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  Tibet Butter Sculptures  
 

Butter's quality of impermanence and nourishment has long made it a sacred part of many cultures. From the Ancient Fertile Crescent to today, butter has come to symbolize health and life-giving energy. For Tibetan Buddhists, butter is also a prime ingredient used in the art of sculpture. Butter edifices, often as high as thirty feet, are created as offerings for Buddha and depict intricate designs of sacred flowers, animals and goddesses. After being created and used ceremonially, these sculptures were often purposely heated and left to melt to show that all is illusion. Seeing or creating butter sculptures allow you to learn that all things, no matter how beautiful, must be allowed to change form.

Before adding the most important ingredient, Tibetan monks create frameworks for the sculptures out of soft leather, rope and bamboo chips. Then butter is mixed with straw ash, which makes it suitable for molding. Traditionally yak butter is used, but in exiled Tibetan communities, as the weather is usually warmer, they are made with ghee, fat, and wax. To add brilliant colors, white butter is mixed with mineral colors. The actual sculpting takes great patience and varied skill as sculptors must be able to mold both towering pavilions and tiny images of birds and insects. The artists must also dedicate much time to the task, traditionally beginning in the tenth month of the Tibetan calendar and working for three full months.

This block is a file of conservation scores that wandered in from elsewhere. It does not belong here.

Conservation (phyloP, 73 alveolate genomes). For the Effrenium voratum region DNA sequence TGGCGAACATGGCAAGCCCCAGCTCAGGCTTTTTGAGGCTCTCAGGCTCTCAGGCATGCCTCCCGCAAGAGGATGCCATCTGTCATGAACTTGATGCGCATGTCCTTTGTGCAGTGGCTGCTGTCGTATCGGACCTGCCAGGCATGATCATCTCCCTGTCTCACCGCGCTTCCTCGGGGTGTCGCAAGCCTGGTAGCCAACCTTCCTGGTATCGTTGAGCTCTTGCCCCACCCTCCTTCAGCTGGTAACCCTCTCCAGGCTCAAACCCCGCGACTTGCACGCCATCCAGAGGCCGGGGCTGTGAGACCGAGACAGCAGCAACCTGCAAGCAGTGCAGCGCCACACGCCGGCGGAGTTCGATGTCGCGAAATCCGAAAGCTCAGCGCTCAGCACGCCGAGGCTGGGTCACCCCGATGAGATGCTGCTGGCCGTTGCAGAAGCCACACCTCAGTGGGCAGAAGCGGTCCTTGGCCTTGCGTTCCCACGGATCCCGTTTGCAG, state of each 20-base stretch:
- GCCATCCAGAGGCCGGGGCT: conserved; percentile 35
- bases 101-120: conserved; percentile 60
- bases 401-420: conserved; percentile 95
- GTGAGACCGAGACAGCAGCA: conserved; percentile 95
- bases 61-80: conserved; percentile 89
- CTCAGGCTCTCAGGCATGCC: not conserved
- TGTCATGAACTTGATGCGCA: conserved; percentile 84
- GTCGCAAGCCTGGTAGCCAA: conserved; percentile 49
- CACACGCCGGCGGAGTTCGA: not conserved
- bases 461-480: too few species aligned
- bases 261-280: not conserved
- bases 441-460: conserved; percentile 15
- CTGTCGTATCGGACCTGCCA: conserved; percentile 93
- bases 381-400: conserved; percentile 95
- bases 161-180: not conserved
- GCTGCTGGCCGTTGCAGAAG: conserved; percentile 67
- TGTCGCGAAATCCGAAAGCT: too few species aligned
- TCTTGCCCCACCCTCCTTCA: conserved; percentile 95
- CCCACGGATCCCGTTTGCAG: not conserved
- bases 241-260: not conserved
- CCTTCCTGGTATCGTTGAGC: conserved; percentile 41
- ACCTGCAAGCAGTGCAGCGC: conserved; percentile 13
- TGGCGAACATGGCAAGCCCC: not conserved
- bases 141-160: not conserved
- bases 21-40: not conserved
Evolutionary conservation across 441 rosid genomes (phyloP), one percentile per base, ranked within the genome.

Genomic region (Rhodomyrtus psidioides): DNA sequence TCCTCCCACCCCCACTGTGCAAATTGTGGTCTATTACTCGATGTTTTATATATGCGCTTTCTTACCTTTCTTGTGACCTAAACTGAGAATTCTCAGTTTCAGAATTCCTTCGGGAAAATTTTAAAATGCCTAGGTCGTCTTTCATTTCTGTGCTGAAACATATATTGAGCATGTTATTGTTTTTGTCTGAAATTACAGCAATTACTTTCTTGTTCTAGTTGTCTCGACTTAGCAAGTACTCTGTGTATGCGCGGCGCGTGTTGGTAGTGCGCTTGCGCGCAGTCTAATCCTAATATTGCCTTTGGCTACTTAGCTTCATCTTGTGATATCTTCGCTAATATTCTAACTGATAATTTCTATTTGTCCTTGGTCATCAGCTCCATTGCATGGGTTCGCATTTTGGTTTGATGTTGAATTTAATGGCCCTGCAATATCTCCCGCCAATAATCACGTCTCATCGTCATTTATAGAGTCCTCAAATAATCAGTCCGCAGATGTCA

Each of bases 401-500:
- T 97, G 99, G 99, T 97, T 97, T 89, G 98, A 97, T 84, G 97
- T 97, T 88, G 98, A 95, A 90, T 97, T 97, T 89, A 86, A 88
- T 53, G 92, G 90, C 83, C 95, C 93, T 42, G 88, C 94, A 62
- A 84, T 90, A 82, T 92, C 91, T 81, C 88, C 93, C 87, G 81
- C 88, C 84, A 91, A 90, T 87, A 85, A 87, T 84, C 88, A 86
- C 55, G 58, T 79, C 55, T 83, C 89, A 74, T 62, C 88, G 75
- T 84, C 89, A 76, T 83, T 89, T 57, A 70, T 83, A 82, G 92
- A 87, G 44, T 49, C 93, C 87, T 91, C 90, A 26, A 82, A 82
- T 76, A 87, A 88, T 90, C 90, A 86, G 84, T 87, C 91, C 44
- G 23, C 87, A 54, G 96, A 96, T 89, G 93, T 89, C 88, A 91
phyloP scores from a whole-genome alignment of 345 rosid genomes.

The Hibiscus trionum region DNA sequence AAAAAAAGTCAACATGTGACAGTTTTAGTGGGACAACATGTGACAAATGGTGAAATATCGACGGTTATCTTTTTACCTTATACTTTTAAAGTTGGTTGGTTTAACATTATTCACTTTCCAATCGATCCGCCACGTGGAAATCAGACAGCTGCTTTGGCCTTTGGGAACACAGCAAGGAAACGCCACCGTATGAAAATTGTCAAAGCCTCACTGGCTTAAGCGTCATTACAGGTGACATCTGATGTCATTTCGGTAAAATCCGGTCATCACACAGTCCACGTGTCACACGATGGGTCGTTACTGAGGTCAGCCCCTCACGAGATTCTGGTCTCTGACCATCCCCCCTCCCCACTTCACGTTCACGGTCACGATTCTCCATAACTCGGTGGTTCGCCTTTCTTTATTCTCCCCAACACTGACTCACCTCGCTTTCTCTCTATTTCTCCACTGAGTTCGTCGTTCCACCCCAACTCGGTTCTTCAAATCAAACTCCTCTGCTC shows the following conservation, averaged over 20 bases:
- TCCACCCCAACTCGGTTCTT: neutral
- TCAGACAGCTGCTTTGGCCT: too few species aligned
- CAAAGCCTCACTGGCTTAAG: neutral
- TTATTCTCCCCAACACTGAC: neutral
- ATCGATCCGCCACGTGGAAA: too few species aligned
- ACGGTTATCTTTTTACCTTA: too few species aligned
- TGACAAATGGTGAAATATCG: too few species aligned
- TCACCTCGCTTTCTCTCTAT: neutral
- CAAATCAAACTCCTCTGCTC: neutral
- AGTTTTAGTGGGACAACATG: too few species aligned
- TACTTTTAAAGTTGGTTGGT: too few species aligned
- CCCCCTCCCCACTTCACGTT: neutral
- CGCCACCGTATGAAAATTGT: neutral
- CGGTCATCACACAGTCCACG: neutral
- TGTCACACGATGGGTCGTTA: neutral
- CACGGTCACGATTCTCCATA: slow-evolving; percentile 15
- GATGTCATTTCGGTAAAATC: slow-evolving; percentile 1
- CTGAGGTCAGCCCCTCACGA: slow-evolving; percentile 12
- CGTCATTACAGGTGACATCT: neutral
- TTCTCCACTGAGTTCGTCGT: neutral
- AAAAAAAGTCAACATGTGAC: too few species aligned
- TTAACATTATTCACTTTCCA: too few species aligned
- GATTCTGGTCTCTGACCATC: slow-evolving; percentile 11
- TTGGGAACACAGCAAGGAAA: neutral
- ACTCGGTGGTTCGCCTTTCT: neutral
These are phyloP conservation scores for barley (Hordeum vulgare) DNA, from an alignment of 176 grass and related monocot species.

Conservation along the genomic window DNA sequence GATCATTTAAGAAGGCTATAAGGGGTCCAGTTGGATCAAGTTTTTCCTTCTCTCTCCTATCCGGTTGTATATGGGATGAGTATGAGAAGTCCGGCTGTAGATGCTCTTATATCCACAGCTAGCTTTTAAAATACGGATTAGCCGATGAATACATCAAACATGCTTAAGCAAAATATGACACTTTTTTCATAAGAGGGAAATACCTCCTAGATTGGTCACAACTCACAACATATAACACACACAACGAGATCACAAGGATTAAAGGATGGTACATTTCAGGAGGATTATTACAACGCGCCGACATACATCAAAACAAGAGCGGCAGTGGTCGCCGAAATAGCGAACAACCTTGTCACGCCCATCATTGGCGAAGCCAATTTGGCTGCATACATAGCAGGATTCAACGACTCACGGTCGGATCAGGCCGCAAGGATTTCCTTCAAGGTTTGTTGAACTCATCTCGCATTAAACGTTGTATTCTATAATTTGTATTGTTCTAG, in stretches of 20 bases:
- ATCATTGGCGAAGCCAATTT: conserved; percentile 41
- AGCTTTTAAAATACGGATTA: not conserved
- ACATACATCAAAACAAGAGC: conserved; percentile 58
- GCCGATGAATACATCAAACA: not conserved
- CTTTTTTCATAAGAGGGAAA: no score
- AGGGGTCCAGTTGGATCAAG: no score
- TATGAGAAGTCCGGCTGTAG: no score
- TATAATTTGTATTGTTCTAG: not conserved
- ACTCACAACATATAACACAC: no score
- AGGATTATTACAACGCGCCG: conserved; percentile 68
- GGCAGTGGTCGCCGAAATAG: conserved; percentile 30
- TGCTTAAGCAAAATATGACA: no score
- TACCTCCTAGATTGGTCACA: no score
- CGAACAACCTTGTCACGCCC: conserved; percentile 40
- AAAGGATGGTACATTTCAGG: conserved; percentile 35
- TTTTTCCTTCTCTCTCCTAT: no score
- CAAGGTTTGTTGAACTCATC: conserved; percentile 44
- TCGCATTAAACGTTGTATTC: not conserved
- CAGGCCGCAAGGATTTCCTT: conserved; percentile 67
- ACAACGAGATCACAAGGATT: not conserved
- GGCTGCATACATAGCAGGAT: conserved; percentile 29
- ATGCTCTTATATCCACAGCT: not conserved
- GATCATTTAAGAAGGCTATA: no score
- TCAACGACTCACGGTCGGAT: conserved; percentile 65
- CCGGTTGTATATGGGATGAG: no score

Butter sculptures are displayed on altars and shrines in monasteries or family homes. They are traditionally made every Losar, the Tibetan New Year, and for the Butter Sculpture Festival, part of the Great Prayer Festival, or "Monlam Chenmo" that is held soon after Losar. After being displayed, the beautiful sculptures are invariably destroyed, teaching those who have appreciated the artistry that all things must pass on, even those things we cherish most.

The butter sculptures in Ta'er Monastery enjoy the highest reputation Tibet. The monastery has a butter sculpture museum housing a collection of fine butter sculptures.

 
     
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